With tens of thousands of miles of coastline and a recent spike in shark attacks, Australia is exploring some pretty imaginative approaches to ensuring the safety of its beachgoers. Magnetic barriers and shark-tracking phone apps are a few of the tech ideas that have been floated, and the state of New South Wales is now turning to drones to help do the job. It has launched a trial of unmanned shark-spotting aircraft, which will survey the coastline for predators lurking in shallow waters.
The Little Ripper is a modified version of a military-grade Vapor 55 drone that's been fitted with advanced camera and sensing technologies. The battery-powered, AU$250,000 (US$178,500) drone streams live footage back to the ground, and according to The Daily Telegraph can fly for 150 minutes at a time and up to 100 km (62 mi) away.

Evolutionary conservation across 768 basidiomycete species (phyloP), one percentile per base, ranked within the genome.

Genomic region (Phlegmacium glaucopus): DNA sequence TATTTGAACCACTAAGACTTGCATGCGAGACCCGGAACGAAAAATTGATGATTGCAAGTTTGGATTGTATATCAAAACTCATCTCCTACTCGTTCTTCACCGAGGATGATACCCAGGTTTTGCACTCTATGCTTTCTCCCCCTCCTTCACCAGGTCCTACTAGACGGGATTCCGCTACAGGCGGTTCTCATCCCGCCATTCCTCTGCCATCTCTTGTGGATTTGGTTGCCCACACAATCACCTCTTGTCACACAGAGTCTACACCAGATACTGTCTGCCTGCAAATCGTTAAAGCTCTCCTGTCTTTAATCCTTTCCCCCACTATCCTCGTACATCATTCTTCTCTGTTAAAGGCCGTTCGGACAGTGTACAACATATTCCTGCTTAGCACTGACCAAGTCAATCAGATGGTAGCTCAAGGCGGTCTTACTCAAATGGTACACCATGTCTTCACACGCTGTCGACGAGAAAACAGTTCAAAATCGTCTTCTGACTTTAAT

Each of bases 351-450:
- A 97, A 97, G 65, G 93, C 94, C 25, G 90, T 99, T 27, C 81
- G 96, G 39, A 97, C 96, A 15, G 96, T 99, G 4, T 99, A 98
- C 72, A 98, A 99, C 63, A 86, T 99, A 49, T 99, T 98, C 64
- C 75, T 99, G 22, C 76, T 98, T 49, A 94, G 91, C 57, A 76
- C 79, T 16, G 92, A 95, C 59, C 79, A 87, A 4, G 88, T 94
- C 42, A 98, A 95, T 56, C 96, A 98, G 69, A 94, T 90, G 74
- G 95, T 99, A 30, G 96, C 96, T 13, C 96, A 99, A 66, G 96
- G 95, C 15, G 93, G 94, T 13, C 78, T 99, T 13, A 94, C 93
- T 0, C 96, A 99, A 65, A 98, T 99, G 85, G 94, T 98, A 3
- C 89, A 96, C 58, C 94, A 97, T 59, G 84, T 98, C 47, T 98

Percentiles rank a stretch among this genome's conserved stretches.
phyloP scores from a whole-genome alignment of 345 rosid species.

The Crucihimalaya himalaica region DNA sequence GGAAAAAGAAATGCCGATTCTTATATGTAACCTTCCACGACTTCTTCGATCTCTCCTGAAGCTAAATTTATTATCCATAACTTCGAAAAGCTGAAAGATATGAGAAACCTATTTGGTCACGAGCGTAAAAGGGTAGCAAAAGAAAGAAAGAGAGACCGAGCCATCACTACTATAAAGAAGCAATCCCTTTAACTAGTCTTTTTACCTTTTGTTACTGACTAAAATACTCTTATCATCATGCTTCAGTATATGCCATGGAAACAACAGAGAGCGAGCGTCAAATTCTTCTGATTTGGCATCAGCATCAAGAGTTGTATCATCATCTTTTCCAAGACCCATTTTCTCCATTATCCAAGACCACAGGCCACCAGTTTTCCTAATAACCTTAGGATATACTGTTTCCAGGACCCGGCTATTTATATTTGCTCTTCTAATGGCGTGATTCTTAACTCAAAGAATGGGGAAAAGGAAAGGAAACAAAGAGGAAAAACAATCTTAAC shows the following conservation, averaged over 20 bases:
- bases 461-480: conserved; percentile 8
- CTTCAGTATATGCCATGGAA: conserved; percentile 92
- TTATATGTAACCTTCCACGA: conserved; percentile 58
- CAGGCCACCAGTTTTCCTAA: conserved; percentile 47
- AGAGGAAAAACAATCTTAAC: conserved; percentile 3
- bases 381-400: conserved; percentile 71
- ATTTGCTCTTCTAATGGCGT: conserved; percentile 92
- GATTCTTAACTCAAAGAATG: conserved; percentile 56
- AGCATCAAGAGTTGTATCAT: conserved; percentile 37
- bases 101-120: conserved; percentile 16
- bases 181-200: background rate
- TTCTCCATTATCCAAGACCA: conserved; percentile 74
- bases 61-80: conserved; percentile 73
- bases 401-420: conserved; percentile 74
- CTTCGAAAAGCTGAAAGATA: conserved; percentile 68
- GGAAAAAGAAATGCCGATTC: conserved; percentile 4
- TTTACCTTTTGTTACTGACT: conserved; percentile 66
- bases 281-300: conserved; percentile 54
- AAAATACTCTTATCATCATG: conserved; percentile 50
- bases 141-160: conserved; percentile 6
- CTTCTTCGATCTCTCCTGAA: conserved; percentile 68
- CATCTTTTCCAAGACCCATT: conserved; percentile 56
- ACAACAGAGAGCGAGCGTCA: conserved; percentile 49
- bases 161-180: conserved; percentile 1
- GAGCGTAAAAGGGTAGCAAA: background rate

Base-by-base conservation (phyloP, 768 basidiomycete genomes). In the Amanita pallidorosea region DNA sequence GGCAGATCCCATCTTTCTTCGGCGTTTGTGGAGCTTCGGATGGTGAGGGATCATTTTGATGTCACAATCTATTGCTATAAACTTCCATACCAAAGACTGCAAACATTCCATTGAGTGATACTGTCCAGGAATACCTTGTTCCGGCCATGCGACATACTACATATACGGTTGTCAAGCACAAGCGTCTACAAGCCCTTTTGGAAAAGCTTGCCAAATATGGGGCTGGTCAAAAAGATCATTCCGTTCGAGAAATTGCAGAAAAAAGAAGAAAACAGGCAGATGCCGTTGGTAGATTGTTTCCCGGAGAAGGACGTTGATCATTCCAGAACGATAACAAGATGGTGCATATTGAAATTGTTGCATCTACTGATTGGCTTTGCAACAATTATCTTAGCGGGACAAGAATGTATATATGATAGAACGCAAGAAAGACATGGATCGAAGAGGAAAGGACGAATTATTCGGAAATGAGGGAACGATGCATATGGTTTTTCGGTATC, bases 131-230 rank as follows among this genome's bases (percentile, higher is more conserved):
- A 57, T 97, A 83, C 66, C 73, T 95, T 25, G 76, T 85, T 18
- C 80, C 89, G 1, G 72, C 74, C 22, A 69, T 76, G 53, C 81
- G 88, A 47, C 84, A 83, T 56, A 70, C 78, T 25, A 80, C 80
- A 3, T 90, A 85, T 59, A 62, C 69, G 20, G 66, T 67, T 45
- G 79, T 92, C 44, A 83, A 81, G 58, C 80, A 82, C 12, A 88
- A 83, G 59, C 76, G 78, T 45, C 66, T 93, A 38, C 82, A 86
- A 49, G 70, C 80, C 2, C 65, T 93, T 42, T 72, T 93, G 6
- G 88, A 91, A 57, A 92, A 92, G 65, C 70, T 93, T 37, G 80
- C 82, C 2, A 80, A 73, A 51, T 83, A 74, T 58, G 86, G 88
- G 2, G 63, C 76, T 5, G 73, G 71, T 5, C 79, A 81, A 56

This vision will combine with pattern-recognition software that is currently under development, to provide emergency and lifeguard services with the ability to spot sharks in real time. It could also enable sharks to be detected at night through infrared technology.
Further to identifying imminent threats, the Little Ripper is also designed to serve as a rescue tool. Each will carry life-saving pods packed with defibrillators, floatation devices, shark repellent and survival kits that can be dropped off to people in danger.
The Little Ripper will first be deployed on the State's northern beaches at Newcastle, Hawks Nest and Byron Bay, in a collaborative trial with Australian bank Westpac. If it proves a success, the drone may then come to be used at other sites and in other emergency scenarios, such as in rivers, lakes, snow and bushland.
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